As Monday dawned, the young people of the Naramata conference gathered for the last time. They came quietly through the coolness of the morning and found their places on the painted benches in a grove of pine trees near the western shore of Lake Okanogan. There they shared with each other the things they had given and the gifts they had received. They spoke of those sacred, life-bending moments when they had come to know of their Father’s love for them. They bore testimony of the truthfulness of the gospel of Jesus Christ and of the joy of service. They witnessed before their friends their desire to more fully live the commandments of the Lord and to share what they had with loved ones.

    “I thank …”

    “I promise …”

    “I know …”

    “I love …”

    What difference did it all make? How did the young people involved benefit from their experiences? Has the opportunity to serve helped them to grow?

    Daven Remington: “The greatest feeling I’ve had is just the feeling that comes with service, the feeling you get deep down inside when you serve others. It can be both spiritual and physical. After a good day’s work, it just feels good!”

    Donn Mason: “It has all been a learning experience for me, everything we’ve done. We’ve learned how to put the gospel into action in our lives. We not only learned how to work side by side with each other, but we also learned how to work side by side with the Lord.”

    Carol Conroy: “I was just baptized last Saturday. There are still a lot of things that are hard for me to do, hard to live, but there are so many great things in the Church. This weekend has been so far out! I have found a lot of answers to questions. Up until this weekend I really loved the Church and everything, but it was sort of hard for me to accept the Joseph Smith story—how he could have started this religion. Then just this morning I knew it was all true. What would this church be without him? I know he was real, a true prophet. It’s been a great conference!”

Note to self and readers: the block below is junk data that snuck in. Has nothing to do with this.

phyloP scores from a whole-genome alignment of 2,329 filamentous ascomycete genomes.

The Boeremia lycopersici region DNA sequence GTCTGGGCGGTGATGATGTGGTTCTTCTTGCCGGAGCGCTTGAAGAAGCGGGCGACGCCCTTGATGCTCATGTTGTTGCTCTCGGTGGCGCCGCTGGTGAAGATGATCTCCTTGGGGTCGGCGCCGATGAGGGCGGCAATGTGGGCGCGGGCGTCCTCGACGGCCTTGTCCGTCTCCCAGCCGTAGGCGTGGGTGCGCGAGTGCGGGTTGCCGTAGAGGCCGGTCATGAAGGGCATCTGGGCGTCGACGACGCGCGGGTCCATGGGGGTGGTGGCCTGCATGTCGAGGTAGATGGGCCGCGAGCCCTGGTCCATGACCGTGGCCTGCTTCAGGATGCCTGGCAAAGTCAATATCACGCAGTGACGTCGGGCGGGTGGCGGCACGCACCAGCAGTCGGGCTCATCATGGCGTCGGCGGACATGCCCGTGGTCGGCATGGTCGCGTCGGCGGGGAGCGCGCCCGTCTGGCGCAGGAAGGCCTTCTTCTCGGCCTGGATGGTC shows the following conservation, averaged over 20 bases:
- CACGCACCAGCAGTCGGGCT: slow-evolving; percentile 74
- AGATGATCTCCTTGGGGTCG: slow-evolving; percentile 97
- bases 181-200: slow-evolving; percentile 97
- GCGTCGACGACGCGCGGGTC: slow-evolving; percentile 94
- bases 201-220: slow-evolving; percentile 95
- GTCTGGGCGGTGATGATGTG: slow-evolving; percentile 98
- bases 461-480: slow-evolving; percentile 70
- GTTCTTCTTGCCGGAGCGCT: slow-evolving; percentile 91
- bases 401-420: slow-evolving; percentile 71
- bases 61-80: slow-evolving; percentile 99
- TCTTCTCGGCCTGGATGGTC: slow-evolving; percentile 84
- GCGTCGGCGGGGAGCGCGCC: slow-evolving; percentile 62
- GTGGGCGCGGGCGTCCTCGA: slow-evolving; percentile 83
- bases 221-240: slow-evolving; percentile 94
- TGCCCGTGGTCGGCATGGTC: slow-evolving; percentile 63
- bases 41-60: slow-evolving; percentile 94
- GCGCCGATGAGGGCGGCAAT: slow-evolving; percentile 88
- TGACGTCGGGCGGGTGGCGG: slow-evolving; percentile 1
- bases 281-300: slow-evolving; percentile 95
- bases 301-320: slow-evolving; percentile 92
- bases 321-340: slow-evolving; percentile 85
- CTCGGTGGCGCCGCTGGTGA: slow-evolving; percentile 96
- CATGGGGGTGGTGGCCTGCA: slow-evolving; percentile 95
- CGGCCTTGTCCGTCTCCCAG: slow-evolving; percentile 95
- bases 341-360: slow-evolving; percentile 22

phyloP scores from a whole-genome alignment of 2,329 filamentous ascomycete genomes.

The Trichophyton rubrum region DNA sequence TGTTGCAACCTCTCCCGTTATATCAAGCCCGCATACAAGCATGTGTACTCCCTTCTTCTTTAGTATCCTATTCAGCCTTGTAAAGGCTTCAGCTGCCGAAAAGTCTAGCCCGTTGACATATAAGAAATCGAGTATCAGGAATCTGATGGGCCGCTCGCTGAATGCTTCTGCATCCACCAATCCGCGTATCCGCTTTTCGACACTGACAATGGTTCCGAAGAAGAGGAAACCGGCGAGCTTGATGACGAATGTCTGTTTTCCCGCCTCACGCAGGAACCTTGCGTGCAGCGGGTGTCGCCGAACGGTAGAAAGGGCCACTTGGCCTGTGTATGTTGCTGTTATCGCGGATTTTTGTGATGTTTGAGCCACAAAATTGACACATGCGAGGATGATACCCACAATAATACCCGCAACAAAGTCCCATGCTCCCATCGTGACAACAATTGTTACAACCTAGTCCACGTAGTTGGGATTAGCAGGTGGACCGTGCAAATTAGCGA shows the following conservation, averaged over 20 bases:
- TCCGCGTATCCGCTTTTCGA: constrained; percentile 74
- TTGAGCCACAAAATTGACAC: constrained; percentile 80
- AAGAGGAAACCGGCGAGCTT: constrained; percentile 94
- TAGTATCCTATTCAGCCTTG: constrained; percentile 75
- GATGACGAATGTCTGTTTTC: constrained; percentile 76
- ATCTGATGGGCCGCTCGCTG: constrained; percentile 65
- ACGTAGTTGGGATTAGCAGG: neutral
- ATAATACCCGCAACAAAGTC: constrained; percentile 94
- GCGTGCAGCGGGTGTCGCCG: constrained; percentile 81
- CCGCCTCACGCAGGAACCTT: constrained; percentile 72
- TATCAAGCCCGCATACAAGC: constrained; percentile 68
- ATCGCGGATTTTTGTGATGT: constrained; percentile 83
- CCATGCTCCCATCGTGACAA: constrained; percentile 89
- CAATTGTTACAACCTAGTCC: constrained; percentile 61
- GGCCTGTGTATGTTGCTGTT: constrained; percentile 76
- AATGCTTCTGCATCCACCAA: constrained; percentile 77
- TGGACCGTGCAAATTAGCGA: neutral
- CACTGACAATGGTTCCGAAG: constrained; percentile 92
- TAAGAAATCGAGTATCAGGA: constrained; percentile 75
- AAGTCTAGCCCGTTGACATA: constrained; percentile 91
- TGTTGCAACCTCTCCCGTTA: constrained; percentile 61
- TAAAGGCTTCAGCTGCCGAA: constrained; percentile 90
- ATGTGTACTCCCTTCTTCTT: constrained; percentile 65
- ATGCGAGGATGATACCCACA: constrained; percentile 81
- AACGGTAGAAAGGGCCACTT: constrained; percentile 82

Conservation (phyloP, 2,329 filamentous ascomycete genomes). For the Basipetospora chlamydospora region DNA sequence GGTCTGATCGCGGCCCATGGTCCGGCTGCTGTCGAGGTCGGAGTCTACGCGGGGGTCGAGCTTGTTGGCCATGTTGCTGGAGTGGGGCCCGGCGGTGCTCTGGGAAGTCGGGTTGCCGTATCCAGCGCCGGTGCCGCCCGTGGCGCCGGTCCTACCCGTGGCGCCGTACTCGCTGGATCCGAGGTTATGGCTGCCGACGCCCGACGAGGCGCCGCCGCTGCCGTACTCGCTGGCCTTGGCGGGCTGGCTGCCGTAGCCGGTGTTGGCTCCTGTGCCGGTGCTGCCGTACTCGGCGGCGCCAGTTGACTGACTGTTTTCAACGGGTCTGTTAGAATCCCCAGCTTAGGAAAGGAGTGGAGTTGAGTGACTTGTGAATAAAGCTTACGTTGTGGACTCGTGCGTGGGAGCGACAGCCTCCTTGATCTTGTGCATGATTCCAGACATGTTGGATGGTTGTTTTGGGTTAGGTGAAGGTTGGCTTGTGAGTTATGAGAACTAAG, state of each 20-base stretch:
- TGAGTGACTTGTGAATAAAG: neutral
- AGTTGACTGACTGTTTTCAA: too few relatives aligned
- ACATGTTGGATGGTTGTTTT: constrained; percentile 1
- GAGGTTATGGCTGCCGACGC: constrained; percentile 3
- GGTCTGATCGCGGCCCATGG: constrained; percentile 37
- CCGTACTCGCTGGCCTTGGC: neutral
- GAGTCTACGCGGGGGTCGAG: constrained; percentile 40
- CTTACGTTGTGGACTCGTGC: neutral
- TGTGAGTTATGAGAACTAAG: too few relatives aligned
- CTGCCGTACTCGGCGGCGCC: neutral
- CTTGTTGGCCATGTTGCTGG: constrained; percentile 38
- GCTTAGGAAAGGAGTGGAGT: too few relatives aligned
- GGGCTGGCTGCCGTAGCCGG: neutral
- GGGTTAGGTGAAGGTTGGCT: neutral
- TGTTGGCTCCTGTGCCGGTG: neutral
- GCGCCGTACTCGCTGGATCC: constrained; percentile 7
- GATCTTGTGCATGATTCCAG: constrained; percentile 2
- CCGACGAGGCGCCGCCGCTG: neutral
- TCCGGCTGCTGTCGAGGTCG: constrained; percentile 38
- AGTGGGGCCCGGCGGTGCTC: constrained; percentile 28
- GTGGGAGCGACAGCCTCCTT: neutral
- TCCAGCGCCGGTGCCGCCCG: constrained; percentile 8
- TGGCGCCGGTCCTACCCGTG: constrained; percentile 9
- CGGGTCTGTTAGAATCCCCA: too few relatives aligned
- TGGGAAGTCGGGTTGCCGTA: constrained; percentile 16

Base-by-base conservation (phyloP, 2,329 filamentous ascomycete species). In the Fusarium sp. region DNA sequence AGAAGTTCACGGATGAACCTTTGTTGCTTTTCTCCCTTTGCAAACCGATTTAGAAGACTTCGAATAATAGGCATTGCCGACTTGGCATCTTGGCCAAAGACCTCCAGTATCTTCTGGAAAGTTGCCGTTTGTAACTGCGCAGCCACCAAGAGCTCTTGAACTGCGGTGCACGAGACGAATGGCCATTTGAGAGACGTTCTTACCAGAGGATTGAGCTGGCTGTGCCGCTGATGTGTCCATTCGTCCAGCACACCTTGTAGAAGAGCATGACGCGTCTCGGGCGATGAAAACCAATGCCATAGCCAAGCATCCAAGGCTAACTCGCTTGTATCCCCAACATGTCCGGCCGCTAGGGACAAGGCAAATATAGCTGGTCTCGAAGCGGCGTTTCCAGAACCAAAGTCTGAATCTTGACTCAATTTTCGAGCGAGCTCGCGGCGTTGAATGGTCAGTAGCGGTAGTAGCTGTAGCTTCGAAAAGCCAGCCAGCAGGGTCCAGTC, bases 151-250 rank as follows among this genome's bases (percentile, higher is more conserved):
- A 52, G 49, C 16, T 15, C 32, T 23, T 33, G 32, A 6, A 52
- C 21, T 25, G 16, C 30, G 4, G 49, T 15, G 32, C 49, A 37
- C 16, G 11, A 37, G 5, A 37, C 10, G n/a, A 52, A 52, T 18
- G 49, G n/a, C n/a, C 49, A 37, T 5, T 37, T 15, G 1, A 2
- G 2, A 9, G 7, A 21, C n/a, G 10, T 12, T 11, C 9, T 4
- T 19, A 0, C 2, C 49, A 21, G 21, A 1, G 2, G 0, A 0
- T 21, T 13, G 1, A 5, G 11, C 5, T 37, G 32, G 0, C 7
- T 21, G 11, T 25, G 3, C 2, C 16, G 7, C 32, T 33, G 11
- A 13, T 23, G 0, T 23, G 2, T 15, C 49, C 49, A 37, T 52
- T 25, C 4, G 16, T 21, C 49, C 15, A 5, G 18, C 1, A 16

Bev Akre: “My father is a wonderful man, but he’s not a member of the Church. I have been so involved in planning this conference that it’s taken me from home quite often, and my dad objected. I fasted and prayed about it and then went to him and said, ‘Dad, would you rather have me so involved with the Church or with something else not so worthwhile?’ I know if I just love him, he’ll come to love the gospel. One thing I have learned from this conference is that the Lord will help you make your decisions, help you along the way.”

    Kathy Preece: “I was a captain of ten. I learned one thing and that was the responsibility of it all. We had some problems in our cabin, and I was called on as captain to kind of bear them and to try and work them out, and it was a good experience. When everybody is working and sharing together, it’s so beautiful!”

    Dwight Schmidt: “When you are working on something that really means a lot, you grow because you spend a lot of time with people, and you help them and they help you. And then at registration, which was my responsibility, we had a lot of little problems here and there, and Sister Burnham, one of our adult advisers, said, ‘If you go to the wall, the rest is up to the Lord.’ I think that was pointed out really well because things went smoothly in spite of our problems. We were doing our part, and I think it is fantastic that the Lord pulls through to keep his side of the bargain as well.”